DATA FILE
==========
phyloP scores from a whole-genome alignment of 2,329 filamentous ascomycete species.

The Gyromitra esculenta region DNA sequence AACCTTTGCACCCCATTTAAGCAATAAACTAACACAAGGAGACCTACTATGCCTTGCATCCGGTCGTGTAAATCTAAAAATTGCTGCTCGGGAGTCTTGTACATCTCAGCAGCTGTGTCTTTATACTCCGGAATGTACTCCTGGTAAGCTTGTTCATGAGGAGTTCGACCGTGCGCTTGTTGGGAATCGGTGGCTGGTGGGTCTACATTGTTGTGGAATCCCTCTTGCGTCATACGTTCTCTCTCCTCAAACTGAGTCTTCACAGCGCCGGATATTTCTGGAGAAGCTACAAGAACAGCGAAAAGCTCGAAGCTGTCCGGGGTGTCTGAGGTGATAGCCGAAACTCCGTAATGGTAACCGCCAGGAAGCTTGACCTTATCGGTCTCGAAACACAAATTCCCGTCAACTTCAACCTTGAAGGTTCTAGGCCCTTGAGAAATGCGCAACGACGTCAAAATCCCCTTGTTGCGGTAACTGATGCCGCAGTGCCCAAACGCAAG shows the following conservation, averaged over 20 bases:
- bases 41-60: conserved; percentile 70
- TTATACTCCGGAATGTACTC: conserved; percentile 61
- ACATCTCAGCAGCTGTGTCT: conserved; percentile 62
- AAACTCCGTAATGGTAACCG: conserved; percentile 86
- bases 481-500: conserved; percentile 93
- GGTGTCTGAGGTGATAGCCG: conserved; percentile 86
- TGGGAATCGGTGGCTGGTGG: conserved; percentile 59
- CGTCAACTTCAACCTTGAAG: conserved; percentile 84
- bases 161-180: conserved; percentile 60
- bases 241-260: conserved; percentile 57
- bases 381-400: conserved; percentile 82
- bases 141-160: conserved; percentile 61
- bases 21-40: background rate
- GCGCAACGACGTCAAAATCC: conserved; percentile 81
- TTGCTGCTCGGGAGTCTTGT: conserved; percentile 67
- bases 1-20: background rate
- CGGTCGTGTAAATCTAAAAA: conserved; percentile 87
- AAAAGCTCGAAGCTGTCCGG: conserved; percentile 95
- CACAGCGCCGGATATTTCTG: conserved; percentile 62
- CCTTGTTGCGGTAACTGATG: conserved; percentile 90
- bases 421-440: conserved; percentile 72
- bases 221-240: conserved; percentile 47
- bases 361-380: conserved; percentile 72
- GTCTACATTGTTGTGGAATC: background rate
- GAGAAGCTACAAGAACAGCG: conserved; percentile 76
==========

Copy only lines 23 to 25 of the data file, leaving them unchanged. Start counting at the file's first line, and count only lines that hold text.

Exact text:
- bases 421-440: conserved; percentile 72
- bases 221-240: conserved; percentile 47
- bases 361-380: conserved; percentile 72